CARL JUNCTION, Mo. —
Before she even opened its glass-fronted door, Vicki Mays thought she saw an empty space inside the city’s new Little Free Library.
“That’s OK,” she said, returning to her car. “I carry boxes of books and CDs just in case.”
Mays serves as Carl Junction’s unofficial librarian — a steward, she calls herself — of what has become a growing trend around the world.
The Little Free Library movement began in 2010 with Todd Bol, a hobby carpenter who mounted a wooden box designed to look like a one-room schoolhouse on a post in front of his Hudson, Wis., home.
“I built it as a library to honor my mom, who had a wonderful, great spirit,” Bol said in an interview earlier this fall. “I felt it would be great for the neighborhood. People were just delighted by it as they walked by.”
It quickly took off with a life of its own that Bol never imagined. Today there are about 10,000 Little Free Libraries across the U.S. and around the world, including Holland, Italy and Ghana.
The Little Free Libraries are basically boxes that are placed in front of private homes, in front of businesses or in public places. The basic idea is for passers-by to take a book and leave a book.
In this area, there is one at Community of Christ Church, 1212 Goetz Blvd. in Joplin, under the stewardship of Terry McDermid, and one at 3402 S. Finley Ave. in Joplin, under the stewardship of Daria Claiborne.
There’s one in front of a private residence at 1506 Chouteau Ave. in Baxter Springs, Kan., and one in front of Carthage Middle School under the direction of the student-run Carthage Service Club.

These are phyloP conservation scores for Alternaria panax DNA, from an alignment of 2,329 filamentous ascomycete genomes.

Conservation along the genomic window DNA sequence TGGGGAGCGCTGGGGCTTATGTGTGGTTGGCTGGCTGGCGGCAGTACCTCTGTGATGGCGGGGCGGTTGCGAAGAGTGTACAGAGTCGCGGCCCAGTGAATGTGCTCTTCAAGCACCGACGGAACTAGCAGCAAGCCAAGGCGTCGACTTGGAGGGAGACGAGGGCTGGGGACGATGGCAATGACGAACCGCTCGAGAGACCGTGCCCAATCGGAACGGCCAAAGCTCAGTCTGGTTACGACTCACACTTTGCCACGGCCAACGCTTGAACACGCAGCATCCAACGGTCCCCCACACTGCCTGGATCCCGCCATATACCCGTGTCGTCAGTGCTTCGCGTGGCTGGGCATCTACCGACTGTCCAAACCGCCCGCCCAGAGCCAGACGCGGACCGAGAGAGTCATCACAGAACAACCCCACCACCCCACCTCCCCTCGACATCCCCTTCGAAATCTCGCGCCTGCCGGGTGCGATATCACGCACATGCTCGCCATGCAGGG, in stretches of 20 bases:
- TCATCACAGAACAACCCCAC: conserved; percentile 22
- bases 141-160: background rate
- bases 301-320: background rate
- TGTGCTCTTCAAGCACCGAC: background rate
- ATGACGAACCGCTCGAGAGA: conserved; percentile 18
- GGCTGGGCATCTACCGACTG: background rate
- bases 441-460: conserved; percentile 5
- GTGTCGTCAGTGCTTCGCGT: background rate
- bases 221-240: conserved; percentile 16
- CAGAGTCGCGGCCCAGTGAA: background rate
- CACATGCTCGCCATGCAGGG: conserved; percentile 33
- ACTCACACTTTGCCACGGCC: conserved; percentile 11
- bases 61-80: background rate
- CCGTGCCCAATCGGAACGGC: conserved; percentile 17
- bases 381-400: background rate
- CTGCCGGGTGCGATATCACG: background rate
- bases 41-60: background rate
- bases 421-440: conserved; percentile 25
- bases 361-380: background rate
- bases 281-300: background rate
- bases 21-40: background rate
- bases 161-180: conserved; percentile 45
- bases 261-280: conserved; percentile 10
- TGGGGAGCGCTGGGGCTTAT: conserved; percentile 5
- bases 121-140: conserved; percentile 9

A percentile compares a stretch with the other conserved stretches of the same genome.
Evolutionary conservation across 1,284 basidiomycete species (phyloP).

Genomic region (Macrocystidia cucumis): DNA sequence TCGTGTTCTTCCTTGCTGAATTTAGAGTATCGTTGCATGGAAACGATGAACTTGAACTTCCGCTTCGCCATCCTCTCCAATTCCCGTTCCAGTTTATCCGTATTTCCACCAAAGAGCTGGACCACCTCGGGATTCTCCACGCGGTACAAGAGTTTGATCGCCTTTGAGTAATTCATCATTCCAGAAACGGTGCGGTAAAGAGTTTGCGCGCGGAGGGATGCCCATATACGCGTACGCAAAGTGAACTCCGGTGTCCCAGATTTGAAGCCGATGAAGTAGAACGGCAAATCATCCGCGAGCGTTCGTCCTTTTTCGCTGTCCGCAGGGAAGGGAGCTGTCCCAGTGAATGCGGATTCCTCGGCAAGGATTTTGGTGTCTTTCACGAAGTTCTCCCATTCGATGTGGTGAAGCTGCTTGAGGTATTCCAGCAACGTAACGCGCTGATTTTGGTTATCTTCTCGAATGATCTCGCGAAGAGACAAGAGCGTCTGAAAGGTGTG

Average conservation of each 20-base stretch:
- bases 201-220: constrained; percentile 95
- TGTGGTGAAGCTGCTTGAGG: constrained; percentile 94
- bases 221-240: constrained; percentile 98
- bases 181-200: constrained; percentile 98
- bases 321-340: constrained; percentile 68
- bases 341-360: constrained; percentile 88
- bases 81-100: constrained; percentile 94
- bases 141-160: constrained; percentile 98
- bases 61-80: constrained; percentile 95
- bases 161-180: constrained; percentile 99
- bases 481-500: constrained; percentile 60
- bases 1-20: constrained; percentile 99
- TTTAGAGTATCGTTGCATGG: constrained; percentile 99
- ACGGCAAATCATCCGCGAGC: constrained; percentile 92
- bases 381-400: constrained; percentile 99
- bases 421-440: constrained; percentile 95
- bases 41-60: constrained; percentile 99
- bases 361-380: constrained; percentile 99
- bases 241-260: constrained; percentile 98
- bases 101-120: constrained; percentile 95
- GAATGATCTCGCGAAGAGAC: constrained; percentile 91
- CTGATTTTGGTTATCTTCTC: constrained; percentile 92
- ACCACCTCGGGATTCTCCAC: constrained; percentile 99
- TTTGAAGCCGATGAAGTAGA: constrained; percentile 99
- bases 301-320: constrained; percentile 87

As the most recently installed, the one in Carl Junction is outside the Community Center at 303 N. Main St. Mays won it in a reader contest sponsored by the Globe; Bol provided it free of charge.
Like Bol, Mays dedicated the library to the memory of her mother, Joplin native Kay Buckingham White, an avid reader who instilled the love of books in Mays. She died on Christmas five years ago while reading a book; she was 88.
“She would have loved this, loved the idea of it,” Mays said.
Little Free Libraries are easily located on a worldwide map operated by Bol’s foundation through Google. Flags on sites with libraries provide exact addresses, while photographs of the libraries hint at the personalities of the owners or creators. Carl Junction’s should be added to the map in coming weeks.
Mays said she can’t tell what the most popular item is in the Little Free Library, be it children’s books, audiobooks, mysteries, romances or nonfiction.
“Everything I put in there goes,” she said as she added more titles.
“The CDs are really going — and that’s good! Listen to the music, people,” Mays said with a laugh. She is a retired music teacher and the director of the Heartland Concert Band.
Mays said word of her new responsibility as head of the little library has gotten out, and people now seek her out to donate books they no longer need or want.
“Look at this: We have Roy Rogers and Dale Evans ‘Happy Trails,’ we have Danielle Steel, we have cookbooks,” she said as she arranged the library’s contents in an effort to squeeze in more. “And there are titles in there I know I didn’t put in, so people are giving as well as taking.”
Mays said it took users a little time to adjust to the notion that they may take something and not leave anything — not even a library card.
“A lot of people asked, ‘Where do I sign?’” she said. “You don’t! That’s the good thing!”
Carl Junction resident Cheryl Hume said she appreciates both the proximity of the library and being able to read a book and not feel pressured to get it done and returned in two weeks.
“I love it! I just love the idea of it, and there has really been a variety of stuff that’s gone in there,” Hume said. “And it’s nice not to have the pressure of having to read a book and return it in two weeks.
“I think it’s getting good use. Every time you go, there’s something new. I’ve been surprised at how much use it’s gotten, and it’s only been a few weeks.”
CARL JUNCTION likely will get another Little Free Library in coming months. The Carl Junction Leo Club is working on getting one installed near Randy’s Drive-In.